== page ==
Where Do YOU Fit? Visit at the Bunny Ranch

“He knows nothing; he thinks he knows everything – that clearly points to a political career–George Bernard Shaw

Not in the right fit? know your aptitudes?

There is a private research institute, Johnson O’Conner Research Foundation, that studies human aptitudes. An interesting article here:  http://www.profutures.com/article.php/746/

Podcast on Johnson O’Conner Aptitude Testing: http://www.insidepersonalgrowth.com/2010/10/podcasts/podcast-234-johnson-oconner-research-foundation-with-anne-steiner/

A Book on Your Natural Gifts: http://www.amazon.com/Your-Natural-Gifts-Recognize-Self-Fulfillment/dp/0939009560/ref=sr_1_1?ie=UTF8&qid=1331574008&sr=8-1

Just remember–aptitudes are natural gifts (you may even take them for granted) versus interests. I may want to be an accountant but my low aptitude for graphoria (working quickly and accurately with pen, paper and numbers) will make me less likely to be happy or to succeed at the profession.

Articles of Interest

Stock Market Warnings? http://www.hussmanfunds.com/wmc/wmc120312.htm

More on the Hussman Funds: http://www.hussmanfunds.com/index.html

When Did the Constitution Cease to Mean Anything: http://brontecapital.blogspot.com/2012/03/when-did-us-constitution-cease-to.html

John Stossel on legalizing prostitution: http://www.lewrockwell.com/blog/lewrw/archives/107425.html

So, money is legal in America; sex is legal in America; ergo, sex for money is illegal. Logic?

5 responses to “Where Do YOU Fit? Visit at the Bunny Ranch

  1. Hey John,
    What do you think about using a short position as a leverage and hedging tool?

    • Dear Arden:

      That is a difficult question. Shorting is a very specialized activity and it is not the flip side of value investing. In many years of investing my shorts have netted break-even, but the chance to redeploy capital lower prices for long positions. But for all the research, small, diversified positions (sometimes I do a basket of shorts), I do not think it is worth it.

      I rarely short, except in rare occasions (I am short 20 year bonds, but as a long term position–years).

      Why complicate life, hold more cash and wait for the obvious.

  2. Thanks for your reply, I understand your point, but to be more exact- if say I think valuation of the total market is a bit high, and I hedge my positions so that I’m 100% long 100% short, is my portforlio less or more risky?

    On the one hand I don’t depend on the total market valuation, on the other I am leveraged. I should I approach this?

    What does a fund manager mean when he says he’s “fully hedged”, like John hussman said about his funds recently? (he inspired the thuoght of shorting, but I dislike his attempts at forecasting)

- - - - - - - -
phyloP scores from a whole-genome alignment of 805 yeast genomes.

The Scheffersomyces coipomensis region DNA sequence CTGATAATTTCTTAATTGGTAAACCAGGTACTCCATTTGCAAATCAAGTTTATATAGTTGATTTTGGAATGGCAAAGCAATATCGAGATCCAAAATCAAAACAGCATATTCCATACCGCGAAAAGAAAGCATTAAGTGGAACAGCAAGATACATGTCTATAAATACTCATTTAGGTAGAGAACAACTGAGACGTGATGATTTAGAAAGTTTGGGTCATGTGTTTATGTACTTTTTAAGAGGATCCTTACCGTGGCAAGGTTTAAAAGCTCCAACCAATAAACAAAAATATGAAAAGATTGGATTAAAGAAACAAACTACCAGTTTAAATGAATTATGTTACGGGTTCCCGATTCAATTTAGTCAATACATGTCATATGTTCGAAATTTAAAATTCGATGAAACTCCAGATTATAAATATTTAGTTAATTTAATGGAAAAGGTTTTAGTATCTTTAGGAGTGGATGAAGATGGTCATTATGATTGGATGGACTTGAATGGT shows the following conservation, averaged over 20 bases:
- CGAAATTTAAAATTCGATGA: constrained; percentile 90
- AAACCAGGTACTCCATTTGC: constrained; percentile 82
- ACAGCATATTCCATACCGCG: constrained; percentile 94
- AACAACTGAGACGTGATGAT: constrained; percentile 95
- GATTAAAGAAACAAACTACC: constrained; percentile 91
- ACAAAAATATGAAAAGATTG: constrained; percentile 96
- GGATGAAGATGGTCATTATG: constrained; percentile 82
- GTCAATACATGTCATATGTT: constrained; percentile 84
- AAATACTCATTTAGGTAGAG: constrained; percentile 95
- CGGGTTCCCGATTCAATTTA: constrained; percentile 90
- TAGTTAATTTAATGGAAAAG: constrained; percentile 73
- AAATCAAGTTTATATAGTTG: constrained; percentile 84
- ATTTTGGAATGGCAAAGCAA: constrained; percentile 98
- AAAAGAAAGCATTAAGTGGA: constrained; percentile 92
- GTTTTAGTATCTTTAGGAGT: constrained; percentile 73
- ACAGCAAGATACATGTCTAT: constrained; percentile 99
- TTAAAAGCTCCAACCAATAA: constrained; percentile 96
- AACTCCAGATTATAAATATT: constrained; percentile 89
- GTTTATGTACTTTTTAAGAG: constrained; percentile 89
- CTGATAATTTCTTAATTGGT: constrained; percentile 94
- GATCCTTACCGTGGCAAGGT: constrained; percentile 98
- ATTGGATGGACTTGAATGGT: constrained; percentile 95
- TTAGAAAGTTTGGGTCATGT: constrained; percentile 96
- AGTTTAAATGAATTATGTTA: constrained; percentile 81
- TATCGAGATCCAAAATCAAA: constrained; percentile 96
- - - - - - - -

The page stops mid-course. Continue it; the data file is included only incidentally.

3. Well, I will tell you what Joel Greenblatt would say…..he said his magic formula stocks beat the market and his anti-magic formula stocks (those in the lowest deciles) way underperformed over time, but in the short run –1 to 3 years, your longs can go down while your shorts go up. He says the two best types of shorts are frauds and companies about to run out of money.

    Believe me, it can happen–look at 1997 to 2000, so your risk is higher.

    But if you are a stock picker, theoretically, it MIGHT be a good strategy.
    A book you should read is Short Selling Strategies, Risks, and Rewards by Frank J. Fabozzi. It is a collection of research on short selling by various authors and practioners.

    If your short positions move against you while you are long then as a means of leveraging long positions, short sales present much more risk than long margin.

    It seems hedge fund operators like Dan Loeb can be 80/20 long/short to 60/40. Rarely do I see 50%/50. Why? I don’t know.

    I don’t know about John Hussman. Have you gone through his articles/annual report. He may explain it in there.

    Good luck.

  4. Tomorrow, I will post

    Toxic Convertible

    Used by companies that are in such bad shape, that there is no other way to get financing. This instrument is similar to a convertible bond, but convertible at a discount to the share price at issuance and for a fixed dollar amount rather than a specific number of shares. The further the stock falls, the more shares you get. Popular in the mid to late 1990s. Also known as death spiral convertibles or floorless convertibles.

    ——————————————————————————–

    Death Spiral
    A loan that investors give to a publicly-traded company in exchange for convertible bonds. The convertible bonds give the investor a right to buy shares in the company at a low, agreed-upon price. However, issuing these bonds creates more shares outstanding when they are converted, which results in a drop in the share price. The low share price encourages more bondholders to convert their bonds to equity, which causes a further drop in price and the process continues. Because of this disadvantage, companies only engage in death spirals if they badly need cash.

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